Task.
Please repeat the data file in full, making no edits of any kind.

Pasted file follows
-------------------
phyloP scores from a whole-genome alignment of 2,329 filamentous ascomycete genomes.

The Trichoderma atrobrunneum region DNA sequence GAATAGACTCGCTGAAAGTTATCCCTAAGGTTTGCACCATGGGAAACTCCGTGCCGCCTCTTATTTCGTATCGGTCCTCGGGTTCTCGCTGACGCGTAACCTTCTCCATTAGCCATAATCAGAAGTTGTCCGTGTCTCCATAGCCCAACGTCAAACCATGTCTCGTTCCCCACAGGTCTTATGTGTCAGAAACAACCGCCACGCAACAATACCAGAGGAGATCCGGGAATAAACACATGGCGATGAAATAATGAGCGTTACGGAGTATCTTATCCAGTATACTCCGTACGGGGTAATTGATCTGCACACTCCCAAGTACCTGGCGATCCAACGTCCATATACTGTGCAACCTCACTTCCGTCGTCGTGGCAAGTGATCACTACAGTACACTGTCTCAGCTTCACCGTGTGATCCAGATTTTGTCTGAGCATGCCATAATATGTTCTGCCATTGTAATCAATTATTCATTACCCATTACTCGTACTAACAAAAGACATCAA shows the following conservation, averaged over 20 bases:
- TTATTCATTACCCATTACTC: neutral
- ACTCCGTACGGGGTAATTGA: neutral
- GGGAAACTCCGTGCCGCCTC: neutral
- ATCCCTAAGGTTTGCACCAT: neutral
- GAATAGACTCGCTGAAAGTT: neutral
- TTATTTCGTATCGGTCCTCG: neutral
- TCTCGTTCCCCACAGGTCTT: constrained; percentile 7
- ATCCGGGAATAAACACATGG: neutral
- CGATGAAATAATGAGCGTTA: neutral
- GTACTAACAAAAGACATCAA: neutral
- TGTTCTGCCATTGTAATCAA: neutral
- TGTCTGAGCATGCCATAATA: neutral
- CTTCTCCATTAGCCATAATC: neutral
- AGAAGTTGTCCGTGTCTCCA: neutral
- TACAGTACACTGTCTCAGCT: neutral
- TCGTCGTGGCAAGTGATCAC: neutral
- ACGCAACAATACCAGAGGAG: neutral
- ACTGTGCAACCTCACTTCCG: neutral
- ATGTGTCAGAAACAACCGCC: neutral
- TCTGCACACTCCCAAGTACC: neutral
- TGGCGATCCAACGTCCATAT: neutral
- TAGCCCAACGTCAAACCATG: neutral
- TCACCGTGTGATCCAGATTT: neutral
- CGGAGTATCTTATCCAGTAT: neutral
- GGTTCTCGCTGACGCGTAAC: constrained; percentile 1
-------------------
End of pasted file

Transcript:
phyloP scores from a whole-genome alignment of 2,329 filamentous ascomycete genomes.

The Trichoderma atrobrunneum region DNA sequence GAATAGACTCGCTGAAAGTTATCCCTAAGGTTTGCACCATGGGAAACTCCGTGCCGCCTCTTATTTCGTATCGGTCCTCGGGTTCTCGCTGACGCGTAACCTTCTCCATTAGCCATAATCAGAAGTTGTCCGTGTCTCCATAGCCCAACGTCAAACCATGTCTCGTTCCCCACAGGTCTTATGTGTCAGAAACAACCGCCACGCAACAATACCAGAGGAGATCCGGGAATAAACACATGGCGATGAAATAATGAGCGTTACGGAGTATCTTATCCAGTATACTCCGTACGGGGTAATTGATCTGCACACTCCCAAGTACCTGGCGATCCAACGTCCATATACTGTGCAACCTCACTTCCGTCGTCGTGGCAAGTGATCACTACAGTACACTGTCTCAGCTTCACCGTGTGATCCAGATTTTGTCTGAGCATGCCATAATATGTTCTGCCATTGTAATCAATTATTCATTACCCATTACTCGTACTAACAAAAGACATCAA shows the following conservation, averaged over 20 bases:
- TTATTCATTACCCATTACTC: neutral
- ACTCCGTACGGGGTAATTGA: neutral
- GGGAAACTCCGTGCCGCCTC: neutral
- ATCCCTAAGGTTTGCACCAT: neutral
- GAATAGACTCGCTGAAAGTT: neutral
- TTATTTCGTATCGGTCCTCG: neutral
- TCTCGTTCCCCACAGGTCTT: constrained; percentile 7
- ATCCGGGAATAAACACATGG: neutral
- CGATGAAATAATGAGCGTTA: neutral
- GTACTAACAAAAGACATCAA: neutral
- TGTTCTGCCATTGTAATCAA: neutral
- TGTCTGAGCATGCCATAATA: neutral
- CTTCTCCATTAGCCATAATC: neutral
- AGAAGTTGTCCGTGTCTCCA: neutral
- TACAGTACACTGTCTCAGCT: neutral
- TCGTCGTGGCAAGTGATCAC: neutral
- ACGCAACAATACCAGAGGAG: neutral
- ACTGTGCAACCTCACTTCCG: neutral
- ATGTGTCAGAAACAACCGCC: neutral
- TCTGCACACTCCCAAGTACC: neutral
- TGGCGATCCAACGTCCATAT: neutral
- TAGCCCAACGTCAAACCATG: neutral
- TCACCGTGTGATCCAGATTT: neutral
- CGGAGTATCTTATCCAGTAT: neutral
- GGTTCTCGCTGACGCGTAAC: constrained; percentile 1